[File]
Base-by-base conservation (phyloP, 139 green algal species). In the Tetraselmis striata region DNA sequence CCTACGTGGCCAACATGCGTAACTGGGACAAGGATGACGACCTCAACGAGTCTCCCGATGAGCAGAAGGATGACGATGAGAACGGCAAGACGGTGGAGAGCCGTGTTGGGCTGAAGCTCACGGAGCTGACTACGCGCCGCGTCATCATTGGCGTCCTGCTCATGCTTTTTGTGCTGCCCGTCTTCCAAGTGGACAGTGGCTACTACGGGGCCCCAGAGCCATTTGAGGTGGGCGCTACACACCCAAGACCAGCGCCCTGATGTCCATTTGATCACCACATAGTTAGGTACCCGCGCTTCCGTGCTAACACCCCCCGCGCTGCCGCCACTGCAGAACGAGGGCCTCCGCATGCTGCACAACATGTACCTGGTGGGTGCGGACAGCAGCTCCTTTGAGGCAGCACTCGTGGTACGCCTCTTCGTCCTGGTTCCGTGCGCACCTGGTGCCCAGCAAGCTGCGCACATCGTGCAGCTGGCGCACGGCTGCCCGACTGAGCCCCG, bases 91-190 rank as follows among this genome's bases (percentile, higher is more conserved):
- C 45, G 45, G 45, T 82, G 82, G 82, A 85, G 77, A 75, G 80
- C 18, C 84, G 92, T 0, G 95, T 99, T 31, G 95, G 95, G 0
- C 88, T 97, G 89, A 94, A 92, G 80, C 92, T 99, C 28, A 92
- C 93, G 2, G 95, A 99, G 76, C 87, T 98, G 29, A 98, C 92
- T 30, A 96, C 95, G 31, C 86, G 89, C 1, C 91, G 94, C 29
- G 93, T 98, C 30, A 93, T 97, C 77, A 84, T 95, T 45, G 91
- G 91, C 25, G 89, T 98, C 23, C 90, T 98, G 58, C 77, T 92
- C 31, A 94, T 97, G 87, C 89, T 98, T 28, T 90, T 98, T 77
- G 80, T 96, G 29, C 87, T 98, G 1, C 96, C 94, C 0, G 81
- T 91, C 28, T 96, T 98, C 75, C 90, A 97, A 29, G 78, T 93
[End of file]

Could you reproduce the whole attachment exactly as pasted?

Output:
Base-by-base conservation (phyloP, 139 green algal species). In the Tetraselmis striata region DNA sequence CCTACGTGGCCAACATGCGTAACTGGGACAAGGATGACGACCTCAACGAGTCTCCCGATGAGCAGAAGGATGACGATGAGAACGGCAAGACGGTGGAGAGCCGTGTTGGGCTGAAGCTCACGGAGCTGACTACGCGCCGCGTCATCATTGGCGTCCTGCTCATGCTTTTTGTGCTGCCCGTCTTCCAAGTGGACAGTGGCTACTACGGGGCCCCAGAGCCATTTGAGGTGGGCGCTACACACCCAAGACCAGCGCCCTGATGTCCATTTGATCACCACATAGTTAGGTACCCGCGCTTCCGTGCTAACACCCCCCGCGCTGCCGCCACTGCAGAACGAGGGCCTCCGCATGCTGCACAACATGTACCTGGTGGGTGCGGACAGCAGCTCCTTTGAGGCAGCACTCGTGGTACGCCTCTTCGTCCTGGTTCCGTGCGCACCTGGTGCCCAGCAAGCTGCGCACATCGTGCAGCTGGCGCACGGCTGCCCGACTGAGCCCCG, bases 91-190 rank as follows among this genome's bases (percentile, higher is more conserved):
- C 45, G 45, G 45, T 82, G 82, G 82, A 85, G 77, A 75, G 80
- C 18, C 84, G 92, T 0, G 95, T 99, T 31, G 95, G 95, G 0
- C 88, T 97, G 89, A 94, A 92, G 80, C 92, T 99, C 28, A 92
- C 93, G 2, G 95, A 99, G 76, C 87, T 98, G 29, A 98, C 92
- T 30, A 96, C 95, G 31, C 86, G 89, C 1, C 91, G 94, C 29
- G 93, T 98, C 30, A 93, T 97, C 77, A 84, T 95, T 45, G 91
- G 91, C 25, G 89, T 98, C 23, C 90, T 98, G 58, C 77, T 92
- C 31, A 94, T 97, G 87, C 89, T 98, T 28, T 90, T 98, T 77
- G 80, T 96, G 29, C 87, T 98, G 1, C 96, C 94, C 0, G 81
- T 91, C 28, T 96, T 98, C 75, C 90, A 97, A 29, G 78, T 93